Fortunately most who have studied the dharma at any length do not deny these elements. It might be opportune to put a lot of quotes by Brad Warner in here, from his new book Sex, Sin and Zen (my review-not unfavorable) but instead I’ll go with some others who might be said to have some knowledge of Buddhadharma.
On the Third Precept, Ven. S. Dhammika has written in response to questions:
Q: The Third Precept says we should avoid sexual misconduct. What is sexual misconduct?
A: If we use trickery, emotional blackmail or force to compel someone to have sex with us, then this is sexual misconduct. Adultery is also a form of sexual misconduct because when we marry we promise our spouse we will be loyal to them. When we commit adultery we break that promise and betray their trust. Sex should be an expression of love and intimacy between two people and when it is it contributes to our mental and emotional well-being.
Q: Is sex before marriage a type of sexual misconduct?
A: Not if there is love and mutual agreement between the two people. However it should never be forgotten that the biological function of sex is to reproduce and if an unmarried woman becomes pregnant it can cause a great deal of problems. Many mature and thoughtful people think it is far better to leave sex until after marriage.
So even celibate monks can have a somewhat liberal interpretation of what constitutes sexual misconduct. Note he does not mention the gender of spouses nor does he condemn any particular activity, only that which would violate trust and relationship and bring on problems. To put it another way those activities and attitudes which would be “unbeneficial”. The point, in whatever I’ve read on the subject, always seems to come down to thinking carefully about one’s activities and considering the potential outcomes in terms of benefit and harmony.
This is very much in accord with what Aaron wrote on the subject as well. As one apparently involved in polyamory, or so I gather from his comments (I’ve not quizzed him personally about his sex life) he delineates the criteria for compersion, and it’s far enemy jealousy, if one is to take compersion as a form of sexual mudita, very thoroughly. I want to put his viewpoint here (with his permission) in it’s entirety because it is so comprehensive and well-thought out. The emphasis on particular points is mine.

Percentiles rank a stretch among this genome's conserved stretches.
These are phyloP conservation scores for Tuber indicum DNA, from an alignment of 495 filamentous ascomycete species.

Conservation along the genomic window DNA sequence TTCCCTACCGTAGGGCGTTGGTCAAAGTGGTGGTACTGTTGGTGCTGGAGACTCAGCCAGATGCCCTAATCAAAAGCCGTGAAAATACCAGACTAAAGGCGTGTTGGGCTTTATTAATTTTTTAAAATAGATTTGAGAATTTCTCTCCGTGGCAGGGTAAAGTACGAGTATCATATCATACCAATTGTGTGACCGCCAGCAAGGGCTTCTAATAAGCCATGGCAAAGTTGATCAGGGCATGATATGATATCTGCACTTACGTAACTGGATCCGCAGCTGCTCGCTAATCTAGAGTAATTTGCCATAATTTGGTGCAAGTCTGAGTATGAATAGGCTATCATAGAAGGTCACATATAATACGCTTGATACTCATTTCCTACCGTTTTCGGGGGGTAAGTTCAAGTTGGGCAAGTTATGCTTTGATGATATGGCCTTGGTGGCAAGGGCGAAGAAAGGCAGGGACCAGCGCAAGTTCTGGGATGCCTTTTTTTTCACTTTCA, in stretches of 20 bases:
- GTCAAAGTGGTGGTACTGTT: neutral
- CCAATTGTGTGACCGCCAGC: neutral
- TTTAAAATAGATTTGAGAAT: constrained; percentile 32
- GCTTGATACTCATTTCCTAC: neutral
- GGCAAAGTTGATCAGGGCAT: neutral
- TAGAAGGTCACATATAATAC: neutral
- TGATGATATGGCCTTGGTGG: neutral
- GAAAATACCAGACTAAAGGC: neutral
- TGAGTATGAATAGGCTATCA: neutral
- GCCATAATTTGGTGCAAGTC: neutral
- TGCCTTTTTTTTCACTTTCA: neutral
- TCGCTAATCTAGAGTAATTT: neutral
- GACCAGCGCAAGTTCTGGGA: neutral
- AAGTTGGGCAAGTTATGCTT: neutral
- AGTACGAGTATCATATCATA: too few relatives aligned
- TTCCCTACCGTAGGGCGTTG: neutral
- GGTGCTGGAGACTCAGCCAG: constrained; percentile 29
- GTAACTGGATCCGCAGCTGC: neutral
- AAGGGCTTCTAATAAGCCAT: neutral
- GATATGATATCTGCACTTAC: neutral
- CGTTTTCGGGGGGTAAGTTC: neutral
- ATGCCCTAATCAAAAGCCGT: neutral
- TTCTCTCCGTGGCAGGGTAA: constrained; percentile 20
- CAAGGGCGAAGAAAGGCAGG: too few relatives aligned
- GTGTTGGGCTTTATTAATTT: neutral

As far as jealousy goes, I only consider it negative if it’s left unexamined, making honest, effective communication much more challenging. And even then I would hesitate to label jealousy as "negative"; emotions are part of the human experience, and all of them have something to teach us, so long as we approach them skillfully and without identifying with them.
When approaching jealousy, it can help to view it less like an emotion unto itself, but as a repository for other emotions. (Anger can also be more effectively deconstructed in this way.) As a monolithic whole, the "feeling" we call jealousy can seem overwhelming, justified (as well as self-reinforcing) and entirely insurmountable. But when parsed into its individual components it becomes much less daunting. In fact, sometimes the act of patiently prising apart this complexity of emotion is itself enough to resolve it.
For example, one common component of jealousy is fear. Many different kinds of fear, in fact, often stacked one upon the other. Once these fears have been identified, they can be articulated, either internally as an affirmation (e.g. "I know my fear of X is irrational because of evidence Y"), or externally as a request (e.g. "If you’re going to do X, I would appreciate it if you made sure to Y") or a boundary (e.g. "I’m not okay with X right now").
By systematically addressing the jealousy’s component elements (far more manageable than the monolithic whole) the feeling can gradually be reduced. Over time, some people even find that it disappears entirely, or nearly so. (And that if, on occasion, it arises still, it can be quite easily – and genuinely – dismissed.)
Unsurprisingly, non-monogamous people tend to spend more time developing this ability than monogamous folks, for obvious reasons of necessity. (Though here too it is impossible to generalize: many people who choose non-monogamy do so because of an intrinsically weak jealousy response.) But an ability to work with jealousy is greatly beneficial in monogamous and non-monogamous relationships alike.
Compersion is an excellent example of this. When feelings of jealousy can be easily deconstructed, they no longer overwhelm. And anytime we liberate ourselves from metal reactivity, we create space for acceptance. Acceptance and love. Compersion is simply a fancy word for love. Love of another’s happiness, regardless of the source of that happiness.
My initial comment referred to the heady, intoxicating allure of both giving and receiving compersion. For a lover who truly feels compersion is expressing a degree of trust and confidence that is both incredibly rare and wholly deserving of affirmation, respect and celebration. As well as lots of passionate sex.
Self-awareness, honest (and effective) communication, equality, trust, boundaries, and consent. This is the magic formula. The secret that makes everything possible, whether one colors their life inside or outside of the lines. The increased love of compersion is but one of the gifts of abundance that come from dedicating oneself to this practice.